Next evening, Christmas Eve, he underwent an operation. Nothing could be done for him. he sank rapidly but lived to see the New Year, passing away on January 3. Cremation followed his simple funeral. Later, on the range rising above the lake across the water from his Okanagan home -- a view he never tired of watching, and a spot his feet so often had trod -- loving hands scattered his ashes.27

Upon Brooks' death articles extolling him appeared in the Vancouver papers, in The Chilliwack Progress (9 January 1946), Courtenay-Comox Argus (January 10), and The Vernon News (January 10). G. Clifford Carl wrote in The Murrelet of the "valued friend" whose passing leaves "a void that cannot well be filled."28 Hamilton M. Laing wrote the article quoted above for The Auk, and Harry Harris wrote "An Appreciation of Allan Brooks, Zoological Artist" for The Condor. Harris concludes:

Were not woodsman, hunter, trapper, explorer, stalker of big game, internationally recognized master of both the sporting and military rifle, and naturalist enough to betoken a life filled with action, colour and achievement, there is still left soldier, scientist, author, and artist!

Competent, modest and proficient in all his endeavours, Allan Brooks succeeded in embodying and perpetuating the maxims of that wise and gifted protagonist of the truth and beauty of animal life, Joseph Wolf. The slogan of both was, "We see distinctly only what we know thoroughly."29

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1 Marguerite Hodgson, "Major Allan Brooks at Okanagan Landing," MS, Okanagan Historical Society, 1977.

2 Marjorie Brooks, "Allan Brooks: A Biography," The Condor, vol. XL, Jan.-Feb. 1938, p. 12.

3 Hamilton M. Laing, "Allan Brooks, 1869-1946," The Auk, vol. 64, July 1947, p. 436.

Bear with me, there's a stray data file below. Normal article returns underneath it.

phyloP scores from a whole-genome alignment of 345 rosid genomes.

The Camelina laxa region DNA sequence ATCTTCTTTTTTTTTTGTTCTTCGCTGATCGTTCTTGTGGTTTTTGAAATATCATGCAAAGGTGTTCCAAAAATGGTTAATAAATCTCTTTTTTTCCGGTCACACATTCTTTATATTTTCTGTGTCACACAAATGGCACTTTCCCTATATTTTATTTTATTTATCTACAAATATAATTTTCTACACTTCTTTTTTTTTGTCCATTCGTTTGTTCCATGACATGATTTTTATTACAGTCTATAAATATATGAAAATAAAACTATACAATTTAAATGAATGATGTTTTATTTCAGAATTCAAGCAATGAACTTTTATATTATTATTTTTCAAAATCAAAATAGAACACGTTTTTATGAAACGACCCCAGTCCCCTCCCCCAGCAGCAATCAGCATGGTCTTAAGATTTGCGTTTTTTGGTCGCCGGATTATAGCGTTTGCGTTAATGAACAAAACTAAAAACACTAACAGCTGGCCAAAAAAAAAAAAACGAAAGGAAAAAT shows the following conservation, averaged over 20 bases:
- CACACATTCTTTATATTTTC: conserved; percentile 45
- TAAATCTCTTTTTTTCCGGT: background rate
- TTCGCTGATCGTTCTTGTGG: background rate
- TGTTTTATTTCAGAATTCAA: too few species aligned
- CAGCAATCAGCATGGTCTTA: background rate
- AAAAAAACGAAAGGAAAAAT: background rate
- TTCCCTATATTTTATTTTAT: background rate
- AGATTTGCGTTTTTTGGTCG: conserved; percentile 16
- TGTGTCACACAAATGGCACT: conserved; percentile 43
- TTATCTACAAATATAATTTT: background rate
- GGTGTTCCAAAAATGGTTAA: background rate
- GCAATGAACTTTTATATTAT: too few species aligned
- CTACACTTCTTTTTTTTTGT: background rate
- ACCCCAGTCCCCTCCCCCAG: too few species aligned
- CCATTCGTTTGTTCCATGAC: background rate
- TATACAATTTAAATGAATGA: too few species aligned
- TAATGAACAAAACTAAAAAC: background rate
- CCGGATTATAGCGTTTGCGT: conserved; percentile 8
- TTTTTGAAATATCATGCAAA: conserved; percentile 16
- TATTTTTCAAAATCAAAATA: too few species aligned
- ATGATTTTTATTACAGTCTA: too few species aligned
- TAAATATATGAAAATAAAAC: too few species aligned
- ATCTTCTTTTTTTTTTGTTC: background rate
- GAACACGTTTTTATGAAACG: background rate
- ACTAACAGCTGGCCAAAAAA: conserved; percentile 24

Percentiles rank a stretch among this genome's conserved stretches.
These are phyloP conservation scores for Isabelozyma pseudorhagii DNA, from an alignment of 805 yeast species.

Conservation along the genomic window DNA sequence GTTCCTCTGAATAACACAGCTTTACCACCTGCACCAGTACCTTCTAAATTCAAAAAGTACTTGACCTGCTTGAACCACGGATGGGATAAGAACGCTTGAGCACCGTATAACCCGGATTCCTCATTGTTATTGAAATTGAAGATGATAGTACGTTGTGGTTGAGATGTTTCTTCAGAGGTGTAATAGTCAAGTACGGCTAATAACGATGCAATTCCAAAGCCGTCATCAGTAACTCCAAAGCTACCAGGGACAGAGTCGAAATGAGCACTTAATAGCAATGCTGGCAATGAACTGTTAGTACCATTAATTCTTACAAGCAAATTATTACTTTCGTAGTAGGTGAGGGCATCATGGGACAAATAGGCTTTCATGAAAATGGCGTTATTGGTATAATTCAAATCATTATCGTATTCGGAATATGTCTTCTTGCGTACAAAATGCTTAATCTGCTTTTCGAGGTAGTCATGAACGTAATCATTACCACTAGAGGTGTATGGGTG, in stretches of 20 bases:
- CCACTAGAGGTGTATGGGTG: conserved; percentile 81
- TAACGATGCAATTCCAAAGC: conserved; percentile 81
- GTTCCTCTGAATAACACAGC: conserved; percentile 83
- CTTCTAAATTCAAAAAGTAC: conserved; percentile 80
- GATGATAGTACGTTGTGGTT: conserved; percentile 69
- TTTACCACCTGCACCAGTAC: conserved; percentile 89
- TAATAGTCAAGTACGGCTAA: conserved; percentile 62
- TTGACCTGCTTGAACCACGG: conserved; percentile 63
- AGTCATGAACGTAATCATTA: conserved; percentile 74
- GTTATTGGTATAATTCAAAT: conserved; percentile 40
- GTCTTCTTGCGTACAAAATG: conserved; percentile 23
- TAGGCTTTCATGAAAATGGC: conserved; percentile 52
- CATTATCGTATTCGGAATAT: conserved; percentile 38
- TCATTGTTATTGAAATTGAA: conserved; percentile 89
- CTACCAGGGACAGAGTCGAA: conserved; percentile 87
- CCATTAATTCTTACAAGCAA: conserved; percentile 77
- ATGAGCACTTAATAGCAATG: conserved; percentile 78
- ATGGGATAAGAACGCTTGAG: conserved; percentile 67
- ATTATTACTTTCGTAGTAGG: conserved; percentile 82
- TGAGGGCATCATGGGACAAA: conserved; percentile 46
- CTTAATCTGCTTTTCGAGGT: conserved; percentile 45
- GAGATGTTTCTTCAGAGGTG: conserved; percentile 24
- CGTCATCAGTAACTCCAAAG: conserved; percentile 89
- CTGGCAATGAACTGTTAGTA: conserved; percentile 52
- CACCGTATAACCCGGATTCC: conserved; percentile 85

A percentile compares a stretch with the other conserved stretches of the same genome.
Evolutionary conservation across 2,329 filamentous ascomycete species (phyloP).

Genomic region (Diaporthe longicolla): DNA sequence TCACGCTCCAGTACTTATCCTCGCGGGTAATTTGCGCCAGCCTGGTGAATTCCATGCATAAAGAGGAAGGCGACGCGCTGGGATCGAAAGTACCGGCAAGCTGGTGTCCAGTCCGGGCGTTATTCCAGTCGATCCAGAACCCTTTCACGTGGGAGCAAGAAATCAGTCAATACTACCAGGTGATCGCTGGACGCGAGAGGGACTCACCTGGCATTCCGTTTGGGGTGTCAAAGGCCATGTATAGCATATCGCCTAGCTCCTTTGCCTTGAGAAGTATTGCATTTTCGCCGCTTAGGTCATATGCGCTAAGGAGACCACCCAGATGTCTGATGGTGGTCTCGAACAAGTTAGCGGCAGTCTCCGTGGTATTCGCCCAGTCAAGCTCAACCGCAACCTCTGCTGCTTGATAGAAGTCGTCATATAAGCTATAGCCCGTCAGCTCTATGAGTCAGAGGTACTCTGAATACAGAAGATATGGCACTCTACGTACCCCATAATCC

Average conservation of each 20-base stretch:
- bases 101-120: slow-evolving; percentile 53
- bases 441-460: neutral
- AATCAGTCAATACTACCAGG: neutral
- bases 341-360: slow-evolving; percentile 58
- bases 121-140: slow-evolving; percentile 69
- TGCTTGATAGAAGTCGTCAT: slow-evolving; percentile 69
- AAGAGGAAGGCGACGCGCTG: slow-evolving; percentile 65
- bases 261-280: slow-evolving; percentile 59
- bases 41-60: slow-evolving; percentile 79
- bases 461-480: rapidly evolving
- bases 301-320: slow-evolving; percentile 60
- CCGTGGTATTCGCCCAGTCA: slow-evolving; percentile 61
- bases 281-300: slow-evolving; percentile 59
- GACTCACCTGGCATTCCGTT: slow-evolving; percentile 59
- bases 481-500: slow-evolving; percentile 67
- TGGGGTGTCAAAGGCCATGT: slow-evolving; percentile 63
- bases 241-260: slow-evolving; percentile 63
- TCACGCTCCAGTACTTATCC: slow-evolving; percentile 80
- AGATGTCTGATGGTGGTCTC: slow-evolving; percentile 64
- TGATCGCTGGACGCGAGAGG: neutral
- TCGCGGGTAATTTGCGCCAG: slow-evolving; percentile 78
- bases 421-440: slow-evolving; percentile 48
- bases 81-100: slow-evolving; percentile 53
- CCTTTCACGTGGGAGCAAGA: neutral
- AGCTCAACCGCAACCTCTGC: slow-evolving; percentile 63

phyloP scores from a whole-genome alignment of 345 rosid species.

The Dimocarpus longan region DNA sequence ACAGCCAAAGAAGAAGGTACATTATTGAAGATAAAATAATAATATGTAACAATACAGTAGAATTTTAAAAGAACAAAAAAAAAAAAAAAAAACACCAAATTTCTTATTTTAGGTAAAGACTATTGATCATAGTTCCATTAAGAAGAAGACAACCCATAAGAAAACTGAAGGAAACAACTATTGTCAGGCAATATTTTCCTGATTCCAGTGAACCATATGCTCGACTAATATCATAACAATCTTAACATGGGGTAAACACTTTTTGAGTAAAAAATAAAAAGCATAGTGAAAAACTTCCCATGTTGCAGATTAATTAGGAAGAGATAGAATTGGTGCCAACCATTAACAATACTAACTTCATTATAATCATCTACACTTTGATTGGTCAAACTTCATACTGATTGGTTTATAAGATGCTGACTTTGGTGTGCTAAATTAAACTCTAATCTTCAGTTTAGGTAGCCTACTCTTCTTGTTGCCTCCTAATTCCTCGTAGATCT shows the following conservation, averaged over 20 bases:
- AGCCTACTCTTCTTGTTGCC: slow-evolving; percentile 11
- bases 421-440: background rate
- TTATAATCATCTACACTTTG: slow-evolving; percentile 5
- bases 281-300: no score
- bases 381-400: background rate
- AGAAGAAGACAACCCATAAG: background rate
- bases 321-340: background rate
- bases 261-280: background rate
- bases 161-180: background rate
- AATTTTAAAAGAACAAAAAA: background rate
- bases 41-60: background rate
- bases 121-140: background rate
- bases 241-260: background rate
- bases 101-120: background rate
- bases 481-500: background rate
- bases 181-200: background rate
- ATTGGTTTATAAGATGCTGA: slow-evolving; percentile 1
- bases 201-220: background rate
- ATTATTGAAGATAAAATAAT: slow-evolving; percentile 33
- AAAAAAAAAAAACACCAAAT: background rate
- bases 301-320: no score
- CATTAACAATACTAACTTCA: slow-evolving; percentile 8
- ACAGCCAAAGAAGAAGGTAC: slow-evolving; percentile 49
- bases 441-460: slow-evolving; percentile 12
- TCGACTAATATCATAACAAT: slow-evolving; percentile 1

4 Chilliwack Progress, 9 January, 1946.

5 Allan Brooks, "Early Big-Game Conditions in the Mt. Baker District, Washington," The Murrelet, Sept. 1930, pp. 65-67.

6 Brooks Papers. All references to the diaries and to letters refer to this collection which is in the possession of Allan Cecil Brooks, Pender Island. The diaries are in manuscript.

7 Vancouver Province, 23 November 1946.

8 Vernon News, 28 August 1969.

9 Brooks, "Early Big-Game Conditions," p. 66.

10 Marjorie Brooks, p. 10.

11 Ibid.

12 J.W. Wilkinson, "Allan Brooks: A Modern Audubon," Vancouver Sunday Province, 14 December 1930, p. 5.

13 Laing, p. 439.

14 Ibid., pp. 437-8.

15 Marjorie Brooks, p. 14.

16 H.J. Parham, A Nature Lover in British Columbia, London, 1937, pp. 25-26.

17 W.L. Dawson, "Allan Brooks: An Appreciation," The Condor, vol. XV, Mar.-Apr. 1913, p. 69.

18 Marjorie Brooks.

19 H.M. Laing, "Allan Brooks: A Biography," MS, Brooks Papers, p. 7.

20Laing, Auk, p. 435.

21 Harry Harris, "An Appreciation of Allan Brooks, Zoological Artist: 1869-1946," The Condor, vol. 48, July-Aug. 1946, p. 153.

22 Harry Harris was instrumental in having the C.O.C. arrange one-man shows of Brooks' work in San Diego, 1928 and Los Angeles, 1936. The Vernon Museum, in conjunction with the Vernon Art Association, has exhibited Brooks' paintings. The major exhibit was one assembled by the Provincial Museum in 1969, the centenary of Brooks' birth. Works were borrowed from the National Geographic Society, Royal Ontario Museum, National Museum at Ottawa, Glenbow Foundation, and many private collectors, and exhibited in both Vernon and Victoria. See: Vernon News, 2 September 1969.

23 G. Clifford Carl, "In Memoriam -- Allan Brooks," The Murrelet, Jan.-Apr. 1946, p. 14.

24 Allan Brooks, "In Memoriam: Charles deB. Green," The Condor, January 1930, pp. 9-11.

25Laing, Auk, p. 433.

26 Marjorie Brooks, p. 16.

27 Laing, Auk, p. 433-4.

28 Carl, p. 14.

29 Harris, p. 153.


I wish to acknowledge the kindness of Allan Cecil Brooks in allowing me to examine his father's diaries, letters, and paintings, much of which has never been published. Brooks directed me to items of particular relevance to the Okanagan and often fleshed out the rather sparse record in the papers from his personal knowledge.